As long as the Cardinals can keep the Heels off the offensive boards (UNC is first in the country, but L'Ville is pretty good at not allowing them) and doesn't give up too many easy baskets when they press (I would seriously consider not even pressing, or maybe just trying it out in the first few minutes) they can hang with Carolina. Not only do they end up covering the six points, they're taking this one down and heading back to the final four. Pitino vs. Roy Williams? Please.
Xavier +6 vs. UCLA: You know Xavier and the guys from last year's team are still looking to redeem themselves after letting the game against Ohio State slip away last year, and this is their opportunity to knock off a top team. And I think they can do it. UCLA has looking shaky, and Xavier has the ability to take it to them.
The Bruins were on of the best teams all year, and my pick to win the whole thing, but have had a few games lately where they looked extremely beatable. Squeaked by Cal in the regular season finale, barely beat Texas A&M, and almost let Western Kentucky back after blowing them out in the first half. Of course, the rebuttal is that they won all those games, and haven't lost in their last thirteen games. I'm not saying they're going to lose, I'm saying they could lose.
The two teams matchup really well. UCLA has four or five scorers, both inside and outside guys, not including James Keefe who somehow blew up with 18 and 12 against Western Kentucky. Xavier counters with six scorers, and a nice mix of inside and outside scoring as well. Both teams play at a similar slow tempo, with UCLA ranking 212th and Xavier 218th, and both are offensively efficient with UCLA ranking 7th and Xavier 10th. UCLA biggest advantage is on offense, where they rank 3rd in efficiency while Xavier ranks 29th. Xavier's advantage is from behind the three point line, where they shoot 40% (19th in the country) compared to the Bruins 35% (194th).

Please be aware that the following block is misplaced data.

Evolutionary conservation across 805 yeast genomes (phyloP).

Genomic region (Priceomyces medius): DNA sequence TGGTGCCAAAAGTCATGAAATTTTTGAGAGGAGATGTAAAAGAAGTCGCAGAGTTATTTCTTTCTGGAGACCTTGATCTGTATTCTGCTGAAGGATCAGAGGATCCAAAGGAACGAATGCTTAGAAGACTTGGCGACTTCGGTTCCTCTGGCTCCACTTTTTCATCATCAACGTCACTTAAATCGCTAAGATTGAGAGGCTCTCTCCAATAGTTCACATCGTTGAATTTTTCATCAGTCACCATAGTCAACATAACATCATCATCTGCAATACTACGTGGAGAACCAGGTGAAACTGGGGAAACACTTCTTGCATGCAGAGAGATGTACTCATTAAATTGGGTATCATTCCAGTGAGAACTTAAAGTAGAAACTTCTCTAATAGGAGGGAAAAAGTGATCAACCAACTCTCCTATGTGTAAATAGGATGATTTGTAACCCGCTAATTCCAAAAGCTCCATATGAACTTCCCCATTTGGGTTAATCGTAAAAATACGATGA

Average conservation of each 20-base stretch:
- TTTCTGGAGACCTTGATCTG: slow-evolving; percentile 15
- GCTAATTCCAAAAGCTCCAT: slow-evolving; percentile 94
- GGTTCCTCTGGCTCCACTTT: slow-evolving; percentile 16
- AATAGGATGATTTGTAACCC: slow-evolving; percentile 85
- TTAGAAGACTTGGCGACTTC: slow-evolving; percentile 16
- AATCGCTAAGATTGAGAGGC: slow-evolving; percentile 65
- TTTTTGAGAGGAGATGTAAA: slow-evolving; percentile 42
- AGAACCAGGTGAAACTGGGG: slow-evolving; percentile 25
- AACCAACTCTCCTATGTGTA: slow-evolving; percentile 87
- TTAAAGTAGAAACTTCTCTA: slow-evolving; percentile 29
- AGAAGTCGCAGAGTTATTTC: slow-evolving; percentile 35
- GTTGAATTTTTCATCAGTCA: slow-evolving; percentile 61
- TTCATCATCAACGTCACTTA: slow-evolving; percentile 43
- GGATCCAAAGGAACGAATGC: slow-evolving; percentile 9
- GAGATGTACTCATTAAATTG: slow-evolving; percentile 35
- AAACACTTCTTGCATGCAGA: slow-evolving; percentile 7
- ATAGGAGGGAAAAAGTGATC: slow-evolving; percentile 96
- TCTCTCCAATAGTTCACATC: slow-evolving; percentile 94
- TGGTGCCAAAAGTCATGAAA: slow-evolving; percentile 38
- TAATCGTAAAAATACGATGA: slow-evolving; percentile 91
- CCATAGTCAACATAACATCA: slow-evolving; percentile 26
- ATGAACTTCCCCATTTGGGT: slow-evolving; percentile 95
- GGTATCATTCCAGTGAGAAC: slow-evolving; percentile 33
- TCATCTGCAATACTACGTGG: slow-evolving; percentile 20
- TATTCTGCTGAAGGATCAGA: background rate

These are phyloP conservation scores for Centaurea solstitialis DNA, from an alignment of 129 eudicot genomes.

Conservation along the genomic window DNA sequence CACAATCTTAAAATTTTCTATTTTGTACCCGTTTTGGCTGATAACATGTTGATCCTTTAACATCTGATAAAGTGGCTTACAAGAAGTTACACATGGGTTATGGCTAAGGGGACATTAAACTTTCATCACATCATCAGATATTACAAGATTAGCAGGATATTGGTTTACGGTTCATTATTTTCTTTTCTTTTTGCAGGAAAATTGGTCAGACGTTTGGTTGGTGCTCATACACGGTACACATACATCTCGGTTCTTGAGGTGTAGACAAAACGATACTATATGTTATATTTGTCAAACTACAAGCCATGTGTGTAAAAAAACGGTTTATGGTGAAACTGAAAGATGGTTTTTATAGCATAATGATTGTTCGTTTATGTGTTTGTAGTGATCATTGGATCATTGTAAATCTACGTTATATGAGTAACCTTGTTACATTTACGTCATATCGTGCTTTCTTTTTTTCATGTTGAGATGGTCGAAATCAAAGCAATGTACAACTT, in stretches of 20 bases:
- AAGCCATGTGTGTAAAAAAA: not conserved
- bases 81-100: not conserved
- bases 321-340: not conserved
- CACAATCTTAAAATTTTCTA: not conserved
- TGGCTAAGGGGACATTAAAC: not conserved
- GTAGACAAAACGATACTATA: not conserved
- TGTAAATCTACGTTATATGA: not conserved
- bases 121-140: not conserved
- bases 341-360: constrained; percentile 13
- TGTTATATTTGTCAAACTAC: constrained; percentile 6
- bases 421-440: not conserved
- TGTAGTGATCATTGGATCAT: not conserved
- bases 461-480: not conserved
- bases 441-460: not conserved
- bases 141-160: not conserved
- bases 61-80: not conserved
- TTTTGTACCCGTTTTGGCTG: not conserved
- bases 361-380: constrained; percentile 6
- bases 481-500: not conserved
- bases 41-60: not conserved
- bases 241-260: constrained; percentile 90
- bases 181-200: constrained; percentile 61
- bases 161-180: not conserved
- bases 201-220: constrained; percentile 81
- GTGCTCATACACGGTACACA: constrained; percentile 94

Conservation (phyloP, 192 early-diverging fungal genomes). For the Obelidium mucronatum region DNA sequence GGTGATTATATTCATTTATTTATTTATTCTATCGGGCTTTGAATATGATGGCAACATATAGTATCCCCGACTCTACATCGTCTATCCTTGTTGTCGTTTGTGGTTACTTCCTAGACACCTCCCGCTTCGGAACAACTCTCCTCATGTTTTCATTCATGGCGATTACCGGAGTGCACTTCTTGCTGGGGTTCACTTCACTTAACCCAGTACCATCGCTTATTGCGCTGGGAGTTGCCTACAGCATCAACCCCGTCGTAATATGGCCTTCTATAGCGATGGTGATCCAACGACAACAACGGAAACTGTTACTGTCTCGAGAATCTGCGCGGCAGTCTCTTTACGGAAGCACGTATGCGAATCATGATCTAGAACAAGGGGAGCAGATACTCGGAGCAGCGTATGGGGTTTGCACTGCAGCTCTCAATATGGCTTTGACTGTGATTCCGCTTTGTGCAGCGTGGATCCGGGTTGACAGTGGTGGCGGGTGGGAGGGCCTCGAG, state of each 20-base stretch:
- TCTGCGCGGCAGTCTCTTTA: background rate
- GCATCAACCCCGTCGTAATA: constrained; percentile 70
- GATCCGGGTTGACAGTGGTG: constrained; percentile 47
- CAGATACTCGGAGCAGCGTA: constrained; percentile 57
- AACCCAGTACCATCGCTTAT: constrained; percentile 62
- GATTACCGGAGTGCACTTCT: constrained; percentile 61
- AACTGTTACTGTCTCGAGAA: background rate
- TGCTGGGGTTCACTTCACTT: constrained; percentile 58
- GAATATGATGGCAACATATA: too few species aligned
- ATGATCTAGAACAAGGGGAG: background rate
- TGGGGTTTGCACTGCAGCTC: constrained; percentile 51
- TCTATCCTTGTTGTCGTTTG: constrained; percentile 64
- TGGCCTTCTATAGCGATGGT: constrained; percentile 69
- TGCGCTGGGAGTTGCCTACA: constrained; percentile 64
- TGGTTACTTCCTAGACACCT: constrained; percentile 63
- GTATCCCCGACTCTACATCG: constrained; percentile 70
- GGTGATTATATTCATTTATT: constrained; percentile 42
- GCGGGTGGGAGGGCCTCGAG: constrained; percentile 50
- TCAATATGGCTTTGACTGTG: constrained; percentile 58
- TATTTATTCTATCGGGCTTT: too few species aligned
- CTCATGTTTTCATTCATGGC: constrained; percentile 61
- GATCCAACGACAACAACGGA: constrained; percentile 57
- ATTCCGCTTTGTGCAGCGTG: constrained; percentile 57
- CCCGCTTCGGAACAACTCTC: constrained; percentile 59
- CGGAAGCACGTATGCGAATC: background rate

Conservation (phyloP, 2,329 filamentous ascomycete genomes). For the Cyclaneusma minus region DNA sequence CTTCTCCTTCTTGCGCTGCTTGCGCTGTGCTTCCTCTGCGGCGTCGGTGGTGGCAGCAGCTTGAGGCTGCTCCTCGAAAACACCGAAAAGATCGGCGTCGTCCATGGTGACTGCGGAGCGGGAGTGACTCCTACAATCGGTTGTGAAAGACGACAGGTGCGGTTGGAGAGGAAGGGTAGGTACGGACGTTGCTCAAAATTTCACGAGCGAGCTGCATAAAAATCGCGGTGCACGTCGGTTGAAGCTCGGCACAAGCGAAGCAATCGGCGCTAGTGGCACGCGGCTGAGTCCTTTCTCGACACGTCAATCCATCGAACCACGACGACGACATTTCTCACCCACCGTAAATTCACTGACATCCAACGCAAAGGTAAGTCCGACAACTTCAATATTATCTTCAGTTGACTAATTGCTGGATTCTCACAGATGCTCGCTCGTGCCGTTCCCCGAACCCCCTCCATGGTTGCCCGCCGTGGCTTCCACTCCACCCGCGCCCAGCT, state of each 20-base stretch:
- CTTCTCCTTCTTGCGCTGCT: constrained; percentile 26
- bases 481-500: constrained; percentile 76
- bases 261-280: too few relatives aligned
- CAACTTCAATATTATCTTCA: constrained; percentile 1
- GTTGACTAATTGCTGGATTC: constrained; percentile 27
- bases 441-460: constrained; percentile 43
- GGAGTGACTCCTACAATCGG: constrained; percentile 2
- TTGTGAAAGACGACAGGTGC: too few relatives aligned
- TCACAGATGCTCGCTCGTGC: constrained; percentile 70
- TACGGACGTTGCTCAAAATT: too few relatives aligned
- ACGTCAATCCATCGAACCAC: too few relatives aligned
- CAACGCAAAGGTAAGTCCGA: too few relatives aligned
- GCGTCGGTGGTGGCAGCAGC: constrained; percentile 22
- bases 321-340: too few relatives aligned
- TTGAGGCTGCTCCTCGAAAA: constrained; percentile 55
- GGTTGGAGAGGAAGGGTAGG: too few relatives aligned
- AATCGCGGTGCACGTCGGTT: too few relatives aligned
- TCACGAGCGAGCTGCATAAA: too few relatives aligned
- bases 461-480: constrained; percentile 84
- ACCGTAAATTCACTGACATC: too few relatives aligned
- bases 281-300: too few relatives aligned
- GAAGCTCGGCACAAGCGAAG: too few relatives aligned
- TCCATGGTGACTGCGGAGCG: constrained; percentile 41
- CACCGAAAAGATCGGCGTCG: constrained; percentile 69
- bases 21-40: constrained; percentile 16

Keep an eye on the center battle, with Kevin Love going against Josh Duncan. Both are big guys who are excellent in the paint but can also step out and play on the perimeter, and both are quality defenders. Love's advantage is two inches and about 40 pounds, so expect him to post up Duncan. If Duncan can handle Love on both ends, it will be a huge boost for the Musketeers.
Another interesting matchup will be between the four guards: Collison and Westbrook for UCLA, Burrell and Lavender for Xavier. All four are great defenders, and very quick. Similar to the center battle, whoever manages to win this one will get a huge leg up on the competition.
The biggest advantage I see for Xavier is CJ Anderson vs. Josh Shipp. Anderson is a very strong bull of a small forward, who will be able to drive on Shipp or post him up. Shipp has really struggled shooting the ball lately, but may have found his stroke and if he can knock down shots he can neutralize the advantage Anderson has.
In the end, I think Love and the two guards will be too much for Xavier, and although it goes down to the wire, UCLA once again finds a way to pull it out.
Also that picture up there has nothing to do with anything, I just like it.